Multigenerational living is making a comeback and if you are looking for mutil-gen homes in Huber Heights, you are in luck. Huber home models can be retro-fitted for ADA compliance, and there are several models that would allow for converting existing space into separate living space by either remodeling the attached garage, or creating a doorway between bedrooms to make a small living suite. Ranch homes offer the opportunity for affordable renovations. I would be happy to help you find the perfect floorplan for your needs, just give me a call.
Barbara Ballinger has an article at Realtor Magazine explaining why we are seeing a resurgence of multi-gen homes, and some good advice on how to make this work successfully. From the article:
Now, the trend is back, with a record 64 million—or 20% of the U.S. population—living under the same roof in 2016, according to a Pew Research Center analysis. Even in markets where it’s more rare, the expectation is it’s only a matter of time before it catches on, says Brandon Hjelseth, team leader and broker associate with RE/MAX Northwest, REALTORS®, in Gig Harbor, Wash., just south of Seattle.
The prime reasons families are coming together under one roof include “boomerang” children returning home, an older population living longer and wanting to age in place, and an economy requiring more than one paycheck. The overarching goal is to support one another, says commercial designer Mary Cook of Mary Cook Associates in Chicago.
Amy Goyer, a family and caregiving expert for AARP and a speaker, consultant, and author, also asked her aging parents to move into her Phoenix home. After her mother died, her father remained through the course of his Alzheimer’s disease, and her sister and two nephews moved in with them for a year before moving into the house next door.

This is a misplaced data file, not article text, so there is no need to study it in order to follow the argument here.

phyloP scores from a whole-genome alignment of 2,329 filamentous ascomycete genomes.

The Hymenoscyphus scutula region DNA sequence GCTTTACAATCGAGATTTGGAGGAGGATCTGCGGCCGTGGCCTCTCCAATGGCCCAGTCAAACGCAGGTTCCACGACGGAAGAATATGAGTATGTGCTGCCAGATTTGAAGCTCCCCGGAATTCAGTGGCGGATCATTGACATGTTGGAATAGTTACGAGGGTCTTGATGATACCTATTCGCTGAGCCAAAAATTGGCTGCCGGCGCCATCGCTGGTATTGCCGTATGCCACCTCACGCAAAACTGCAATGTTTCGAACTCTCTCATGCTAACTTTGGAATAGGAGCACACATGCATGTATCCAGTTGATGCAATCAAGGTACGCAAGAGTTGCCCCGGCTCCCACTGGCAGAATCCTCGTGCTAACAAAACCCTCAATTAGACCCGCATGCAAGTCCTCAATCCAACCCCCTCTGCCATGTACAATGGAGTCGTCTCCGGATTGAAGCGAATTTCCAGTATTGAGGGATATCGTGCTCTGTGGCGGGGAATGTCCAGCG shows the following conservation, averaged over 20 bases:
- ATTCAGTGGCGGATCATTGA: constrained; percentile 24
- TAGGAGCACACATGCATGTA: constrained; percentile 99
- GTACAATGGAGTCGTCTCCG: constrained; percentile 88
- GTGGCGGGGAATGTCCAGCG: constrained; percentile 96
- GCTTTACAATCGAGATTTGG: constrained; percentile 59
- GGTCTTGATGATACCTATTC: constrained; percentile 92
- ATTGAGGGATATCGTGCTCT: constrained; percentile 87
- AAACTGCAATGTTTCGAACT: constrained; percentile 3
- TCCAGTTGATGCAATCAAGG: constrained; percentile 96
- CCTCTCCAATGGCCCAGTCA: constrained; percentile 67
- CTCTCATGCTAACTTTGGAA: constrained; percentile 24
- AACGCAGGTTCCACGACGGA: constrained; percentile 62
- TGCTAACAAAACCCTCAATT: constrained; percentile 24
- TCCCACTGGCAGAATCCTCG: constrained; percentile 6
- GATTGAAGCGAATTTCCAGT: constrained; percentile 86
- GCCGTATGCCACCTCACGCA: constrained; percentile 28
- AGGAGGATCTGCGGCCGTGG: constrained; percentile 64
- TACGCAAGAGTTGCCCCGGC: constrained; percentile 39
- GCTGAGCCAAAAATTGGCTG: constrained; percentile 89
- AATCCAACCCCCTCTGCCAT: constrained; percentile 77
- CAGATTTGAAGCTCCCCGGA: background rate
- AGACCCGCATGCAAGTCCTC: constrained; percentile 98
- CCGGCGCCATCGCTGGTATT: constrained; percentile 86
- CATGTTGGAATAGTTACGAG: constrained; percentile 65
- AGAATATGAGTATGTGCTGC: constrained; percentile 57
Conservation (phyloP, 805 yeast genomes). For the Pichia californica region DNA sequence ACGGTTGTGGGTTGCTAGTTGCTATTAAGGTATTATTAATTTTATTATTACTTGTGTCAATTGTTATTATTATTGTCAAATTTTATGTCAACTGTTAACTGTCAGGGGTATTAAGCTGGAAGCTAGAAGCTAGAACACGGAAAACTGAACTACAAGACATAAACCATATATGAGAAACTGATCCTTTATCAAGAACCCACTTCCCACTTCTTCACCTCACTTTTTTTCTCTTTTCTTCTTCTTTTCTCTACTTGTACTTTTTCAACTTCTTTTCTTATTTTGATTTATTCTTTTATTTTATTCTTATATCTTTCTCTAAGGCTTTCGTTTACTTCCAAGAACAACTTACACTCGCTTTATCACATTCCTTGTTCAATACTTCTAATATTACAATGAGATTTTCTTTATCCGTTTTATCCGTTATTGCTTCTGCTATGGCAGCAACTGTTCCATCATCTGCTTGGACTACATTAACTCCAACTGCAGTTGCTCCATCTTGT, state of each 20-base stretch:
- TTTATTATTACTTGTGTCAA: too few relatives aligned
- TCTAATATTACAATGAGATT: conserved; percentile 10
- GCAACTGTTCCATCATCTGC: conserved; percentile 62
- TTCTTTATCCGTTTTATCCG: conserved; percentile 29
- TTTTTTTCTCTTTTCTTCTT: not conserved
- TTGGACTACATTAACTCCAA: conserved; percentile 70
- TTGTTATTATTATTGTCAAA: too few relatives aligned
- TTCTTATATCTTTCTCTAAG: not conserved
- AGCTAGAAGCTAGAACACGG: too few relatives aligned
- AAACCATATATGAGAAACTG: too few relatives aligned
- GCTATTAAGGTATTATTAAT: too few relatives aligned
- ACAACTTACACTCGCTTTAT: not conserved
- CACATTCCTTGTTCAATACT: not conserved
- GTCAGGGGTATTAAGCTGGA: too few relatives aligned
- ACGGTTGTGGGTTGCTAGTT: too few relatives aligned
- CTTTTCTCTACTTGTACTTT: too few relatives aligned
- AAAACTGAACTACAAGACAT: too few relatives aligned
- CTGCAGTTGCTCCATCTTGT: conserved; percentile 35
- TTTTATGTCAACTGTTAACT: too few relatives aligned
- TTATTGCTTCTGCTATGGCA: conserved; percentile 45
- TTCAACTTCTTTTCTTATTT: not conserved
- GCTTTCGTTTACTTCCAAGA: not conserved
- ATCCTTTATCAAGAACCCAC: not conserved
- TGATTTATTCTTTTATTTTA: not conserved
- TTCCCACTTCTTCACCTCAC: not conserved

In order to make a multigenerational household work, homeowners need a floor plan that allows everyone to live together and apart, says real estate broker Linda Bright with Illustrated Properties in Palm Beach Gardens, Fla. She lives at The Country Club at Mirasol development, where some homes have separate casitas that can accommodate the needs of some extended families.
“The most important component is privacy,” says Cook. Rooms also need to be flexible as needs change. The good news is that many who embark on this journey find silver linings, such as having extra hands to help and avoiding expensive outside caregivers for older family members and young children.
Several trends are emerging. Some people prefer to remain in their current home and make room for family members according to needs. Adjustments may be necessary, such as adding grab bars or a raised toilet seat in bathrooms, Goyer says. Others find moving to a more appropriate home—possibly one with an extra bedroom, bathroom, and sitting area for additional family members—works better. The key, says Goyer, is to provide adequate privacy for each generation.